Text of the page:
Karlsruhe Institute of Technology. "Environmentally compatible organic solar cells in the future." ScienceDaily. ScienceDaily, 16 April 2014. <www.sciencedaily.com/releases/2014/04/140416090437.htm>.
Karlsruhe Institute of Technology. (2014, April 16). Environmentally compatible organic solar cells in the future. ScienceDaily. Retrieved April 20, 2015 from www.sciencedaily.com/releases/2014/04/140416090437.htm
Karlsruhe Institute of Technology. "Environmentally compatible organic solar cells in the future." ScienceDaily. www.sciencedaily.com/releases/2014/04/140416090437.htm (accessed April 20, 2015).

Share This


More From ScienceDaily



More Matter & Energy News

Monday, April 20, 2015

Featured Research

from universities, journals, and other organizations


Featured Videos

from AP, Reuters, AFP, and other news services

Humanoid Robot Can Recognise and Interact With People

Humanoid Robot Can Recognise and Interact With People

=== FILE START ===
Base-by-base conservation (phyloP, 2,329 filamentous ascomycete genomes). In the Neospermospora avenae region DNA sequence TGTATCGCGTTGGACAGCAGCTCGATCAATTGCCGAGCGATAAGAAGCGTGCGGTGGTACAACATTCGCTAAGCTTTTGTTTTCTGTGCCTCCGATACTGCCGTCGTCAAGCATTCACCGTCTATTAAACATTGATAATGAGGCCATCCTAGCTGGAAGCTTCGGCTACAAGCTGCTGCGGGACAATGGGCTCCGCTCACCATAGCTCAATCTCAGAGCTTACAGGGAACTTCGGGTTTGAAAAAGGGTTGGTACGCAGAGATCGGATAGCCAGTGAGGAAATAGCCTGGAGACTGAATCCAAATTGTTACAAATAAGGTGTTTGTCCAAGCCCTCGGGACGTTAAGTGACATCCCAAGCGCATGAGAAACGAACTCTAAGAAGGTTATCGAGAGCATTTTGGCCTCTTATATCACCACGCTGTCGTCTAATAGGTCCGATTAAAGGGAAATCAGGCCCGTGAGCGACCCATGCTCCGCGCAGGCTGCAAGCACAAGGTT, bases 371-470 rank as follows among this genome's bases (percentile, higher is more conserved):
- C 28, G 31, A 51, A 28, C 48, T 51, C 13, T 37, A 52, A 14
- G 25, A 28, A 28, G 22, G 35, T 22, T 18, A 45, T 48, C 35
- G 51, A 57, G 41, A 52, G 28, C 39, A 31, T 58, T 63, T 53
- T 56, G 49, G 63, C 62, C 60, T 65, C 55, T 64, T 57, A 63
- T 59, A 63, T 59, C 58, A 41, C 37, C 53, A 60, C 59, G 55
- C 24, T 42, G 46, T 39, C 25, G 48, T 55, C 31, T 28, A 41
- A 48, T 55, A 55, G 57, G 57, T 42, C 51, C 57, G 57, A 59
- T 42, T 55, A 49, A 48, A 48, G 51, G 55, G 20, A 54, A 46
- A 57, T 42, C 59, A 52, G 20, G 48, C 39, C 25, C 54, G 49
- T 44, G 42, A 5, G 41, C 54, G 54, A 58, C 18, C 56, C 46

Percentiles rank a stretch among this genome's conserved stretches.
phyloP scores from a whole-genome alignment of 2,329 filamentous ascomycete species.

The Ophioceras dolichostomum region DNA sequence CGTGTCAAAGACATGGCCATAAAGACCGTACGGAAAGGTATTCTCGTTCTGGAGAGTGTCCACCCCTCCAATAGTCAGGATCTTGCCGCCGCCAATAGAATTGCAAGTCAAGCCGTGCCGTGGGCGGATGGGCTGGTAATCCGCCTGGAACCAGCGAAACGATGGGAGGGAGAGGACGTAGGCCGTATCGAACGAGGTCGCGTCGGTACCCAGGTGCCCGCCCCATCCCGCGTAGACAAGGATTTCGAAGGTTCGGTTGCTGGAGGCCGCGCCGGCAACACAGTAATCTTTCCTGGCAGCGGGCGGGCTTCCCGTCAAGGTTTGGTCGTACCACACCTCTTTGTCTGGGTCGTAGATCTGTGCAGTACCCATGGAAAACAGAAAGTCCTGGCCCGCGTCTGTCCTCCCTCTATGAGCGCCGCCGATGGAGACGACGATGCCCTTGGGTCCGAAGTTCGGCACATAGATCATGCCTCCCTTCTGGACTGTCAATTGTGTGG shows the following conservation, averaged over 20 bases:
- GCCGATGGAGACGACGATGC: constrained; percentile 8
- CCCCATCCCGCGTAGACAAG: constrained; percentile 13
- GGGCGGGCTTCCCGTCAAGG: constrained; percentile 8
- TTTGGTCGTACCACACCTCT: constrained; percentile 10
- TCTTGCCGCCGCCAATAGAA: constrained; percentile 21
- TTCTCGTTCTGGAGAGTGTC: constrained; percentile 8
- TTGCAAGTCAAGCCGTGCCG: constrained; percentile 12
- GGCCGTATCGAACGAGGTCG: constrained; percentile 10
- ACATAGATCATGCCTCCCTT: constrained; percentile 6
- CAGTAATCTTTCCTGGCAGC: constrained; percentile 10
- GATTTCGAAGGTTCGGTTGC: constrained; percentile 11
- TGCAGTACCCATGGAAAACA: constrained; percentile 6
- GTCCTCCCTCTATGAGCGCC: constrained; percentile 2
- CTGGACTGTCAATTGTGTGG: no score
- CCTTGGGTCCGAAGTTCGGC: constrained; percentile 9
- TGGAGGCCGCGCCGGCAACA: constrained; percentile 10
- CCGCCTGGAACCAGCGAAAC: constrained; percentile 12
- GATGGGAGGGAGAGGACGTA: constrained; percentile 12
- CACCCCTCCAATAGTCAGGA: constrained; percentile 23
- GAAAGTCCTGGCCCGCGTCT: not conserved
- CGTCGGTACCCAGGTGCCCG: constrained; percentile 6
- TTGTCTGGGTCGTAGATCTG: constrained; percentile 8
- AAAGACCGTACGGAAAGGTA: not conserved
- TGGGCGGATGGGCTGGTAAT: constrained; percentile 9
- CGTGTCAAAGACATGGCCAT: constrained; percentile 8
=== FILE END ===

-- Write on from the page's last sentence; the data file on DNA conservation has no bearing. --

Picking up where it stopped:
Reuters - Innovations Video Online (Apr. 20, 2015) — An ultra-realistic humanoid robot called &apos;Han&apos; recognises and interprets people&apos;s facial expressions and can even hold simple conversations. Developers Hanson Robotics hope androids like Han could have uses in hospitality and health care industries where face-to-face communication is vital. Matthew Stock reports. Video provided by Reuters
Powered by NewsLook.com
Drones and Health Apps at Santiago's "Robotics Day"

Drones and Health Apps at Santiago's "Robotics Day"

AFP (Apr. 20, 2015) — Latin American robotics experts gather in Santiago, Chile for "Robotics Day". Video provided by AFP